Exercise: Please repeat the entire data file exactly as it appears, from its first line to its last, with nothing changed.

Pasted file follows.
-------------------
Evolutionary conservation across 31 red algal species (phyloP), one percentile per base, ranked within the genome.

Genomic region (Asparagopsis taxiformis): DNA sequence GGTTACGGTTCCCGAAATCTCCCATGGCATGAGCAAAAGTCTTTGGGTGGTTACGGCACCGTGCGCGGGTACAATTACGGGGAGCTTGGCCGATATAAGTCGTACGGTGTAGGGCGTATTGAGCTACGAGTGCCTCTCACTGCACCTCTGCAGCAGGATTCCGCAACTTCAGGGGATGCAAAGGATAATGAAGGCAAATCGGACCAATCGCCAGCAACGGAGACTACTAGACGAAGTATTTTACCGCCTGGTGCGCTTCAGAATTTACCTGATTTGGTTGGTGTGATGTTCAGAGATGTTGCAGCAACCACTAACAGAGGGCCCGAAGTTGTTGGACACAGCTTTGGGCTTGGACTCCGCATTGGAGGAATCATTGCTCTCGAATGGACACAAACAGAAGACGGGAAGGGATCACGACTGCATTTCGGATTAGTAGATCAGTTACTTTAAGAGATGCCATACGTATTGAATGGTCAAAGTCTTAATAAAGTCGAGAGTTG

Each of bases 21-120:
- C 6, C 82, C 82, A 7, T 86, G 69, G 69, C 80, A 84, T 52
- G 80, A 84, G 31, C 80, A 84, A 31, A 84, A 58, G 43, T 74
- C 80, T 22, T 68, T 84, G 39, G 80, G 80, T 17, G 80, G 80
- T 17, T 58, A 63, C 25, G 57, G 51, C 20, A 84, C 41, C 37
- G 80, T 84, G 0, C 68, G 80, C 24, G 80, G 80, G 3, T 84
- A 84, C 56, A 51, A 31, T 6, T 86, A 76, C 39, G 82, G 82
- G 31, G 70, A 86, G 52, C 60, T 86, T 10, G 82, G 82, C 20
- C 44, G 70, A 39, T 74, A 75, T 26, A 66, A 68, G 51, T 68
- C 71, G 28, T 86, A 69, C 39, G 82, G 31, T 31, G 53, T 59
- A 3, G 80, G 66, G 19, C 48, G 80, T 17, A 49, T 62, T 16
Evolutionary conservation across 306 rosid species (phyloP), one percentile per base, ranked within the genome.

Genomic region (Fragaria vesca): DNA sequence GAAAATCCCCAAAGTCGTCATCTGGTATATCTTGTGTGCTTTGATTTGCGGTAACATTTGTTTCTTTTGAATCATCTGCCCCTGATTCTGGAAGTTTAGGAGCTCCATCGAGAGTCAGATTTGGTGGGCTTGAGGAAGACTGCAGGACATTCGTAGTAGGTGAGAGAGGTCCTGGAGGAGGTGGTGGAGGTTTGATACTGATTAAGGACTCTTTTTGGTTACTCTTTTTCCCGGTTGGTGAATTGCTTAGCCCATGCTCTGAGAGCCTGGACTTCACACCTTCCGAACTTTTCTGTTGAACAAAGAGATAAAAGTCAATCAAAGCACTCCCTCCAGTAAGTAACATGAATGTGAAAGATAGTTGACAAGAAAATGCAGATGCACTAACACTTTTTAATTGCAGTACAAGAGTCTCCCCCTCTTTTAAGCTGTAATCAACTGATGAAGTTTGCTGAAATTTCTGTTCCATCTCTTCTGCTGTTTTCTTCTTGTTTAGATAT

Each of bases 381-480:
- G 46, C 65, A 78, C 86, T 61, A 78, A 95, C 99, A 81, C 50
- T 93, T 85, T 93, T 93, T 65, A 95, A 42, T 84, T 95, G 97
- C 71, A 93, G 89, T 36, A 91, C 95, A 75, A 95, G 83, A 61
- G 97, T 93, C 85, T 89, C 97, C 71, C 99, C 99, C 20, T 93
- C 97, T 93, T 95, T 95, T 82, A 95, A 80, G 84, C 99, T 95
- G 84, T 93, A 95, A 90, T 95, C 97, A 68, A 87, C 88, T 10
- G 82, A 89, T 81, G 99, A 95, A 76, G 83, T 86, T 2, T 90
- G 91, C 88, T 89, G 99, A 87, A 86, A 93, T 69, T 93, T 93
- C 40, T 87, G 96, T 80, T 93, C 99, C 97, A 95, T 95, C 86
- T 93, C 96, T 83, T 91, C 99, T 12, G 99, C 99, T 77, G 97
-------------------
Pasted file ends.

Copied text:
Evolutionary conservation across 31 red algal species (phyloP), one percentile per base, ranked within the genome.

Genomic region (Asparagopsis taxiformis): DNA sequence GGTTACGGTTCCCGAAATCTCCCATGGCATGAGCAAAAGTCTTTGGGTGGTTACGGCACCGTGCGCGGGTACAATTACGGGGAGCTTGGCCGATATAAGTCGTACGGTGTAGGGCGTATTGAGCTACGAGTGCCTCTCACTGCACCTCTGCAGCAGGATTCCGCAACTTCAGGGGATGCAAAGGATAATGAAGGCAAATCGGACCAATCGCCAGCAACGGAGACTACTAGACGAAGTATTTTACCGCCTGGTGCGCTTCAGAATTTACCTGATTTGGTTGGTGTGATGTTCAGAGATGTTGCAGCAACCACTAACAGAGGGCCCGAAGTTGTTGGACACAGCTTTGGGCTTGGACTCCGCATTGGAGGAATCATTGCTCTCGAATGGACACAAACAGAAGACGGGAAGGGATCACGACTGCATTTCGGATTAGTAGATCAGTTACTTTAAGAGATGCCATACGTATTGAATGGTCAAAGTCTTAATAAAGTCGAGAGTTG

Each of bases 21-120:
- C 6, C 82, C 82, A 7, T 86, G 69, G 69, C 80, A 84, T 52
- G 80, A 84, G 31, C 80, A 84, A 31, A 84, A 58, G 43, T 74
- C 80, T 22, T 68, T 84, G 39, G 80, G 80, T 17, G 80, G 80
- T 17, T 58, A 63, C 25, G 57, G 51, C 20, A 84, C 41, C 37
- G 80, T 84, G 0, C 68, G 80, C 24, G 80, G 80, G 3, T 84
- A 84, C 56, A 51, A 31, T 6, T 86, A 76, C 39, G 82, G 82
- G 31, G 70, A 86, G 52, C 60, T 86, T 10, G 82, G 82, C 20
- C 44, G 70, A 39, T 74, A 75, T 26, A 66, A 68, G 51, T 68
- C 71, G 28, T 86, A 69, C 39, G 82, G 31, T 31, G 53, T 59
- A 3, G 80, G 66, G 19, C 48, G 80, T 17, A 49, T 62, T 16
Evolutionary conservation across 306 rosid species (phyloP), one percentile per base, ranked within the genome.

Genomic region (Fragaria vesca): DNA sequence GAAAATCCCCAAAGTCGTCATCTGGTATATCTTGTGTGCTTTGATTTGCGGTAACATTTGTTTCTTTTGAATCATCTGCCCCTGATTCTGGAAGTTTAGGAGCTCCATCGAGAGTCAGATTTGGTGGGCTTGAGGAAGACTGCAGGACATTCGTAGTAGGTGAGAGAGGTCCTGGAGGAGGTGGTGGAGGTTTGATACTGATTAAGGACTCTTTTTGGTTACTCTTTTTCCCGGTTGGTGAATTGCTTAGCCCATGCTCTGAGAGCCTGGACTTCACACCTTCCGAACTTTTCTGTTGAACAAAGAGATAAAAGTCAATCAAAGCACTCCCTCCAGTAAGTAACATGAATGTGAAAGATAGTTGACAAGAAAATGCAGATGCACTAACACTTTTTAATTGCAGTACAAGAGTCTCCCCCTCTTTTAAGCTGTAATCAACTGATGAAGTTTGCTGAAATTTCTGTTCCATCTCTTCTGCTGTTTTCTTCTTGTTTAGATAT

Each of bases 381-480:
- G 46, C 65, A 78, C 86, T 61, A 78, A 95, C 99, A 81, C 50
- T 93, T 85, T 93, T 93, T 65, A 95, A 42, T 84, T 95, G 97
- C 71, A 93, G 89, T 36, A 91, C 95, A 75, A 95, G 83, A 61
- G 97, T 93, C 85, T 89, C 97, C 71, C 99, C 99, C 20, T 93
- C 97, T 93, T 95, T 95, T 82, A 95, A 80, G 84, C 99, T 95
- G 84, T 93, A 95, A 90, T 95, C 97, A 68, A 87, C 88, T 10
- G 82, A 89, T 81, G 99, A 95, A 76, G 83, T 86, T 2, T 90
- G 91, C 88, T 89, G 99, A 87, A 86, A 93, T 69, T 93, T 93
- C 40, T 87, G 96, T 80, T 93, C 99, C 97, A 95, T 95, C 86
- T 93, C 96, T 83, T 91, C 99, T 12, G 99, C 99, T 77, G 97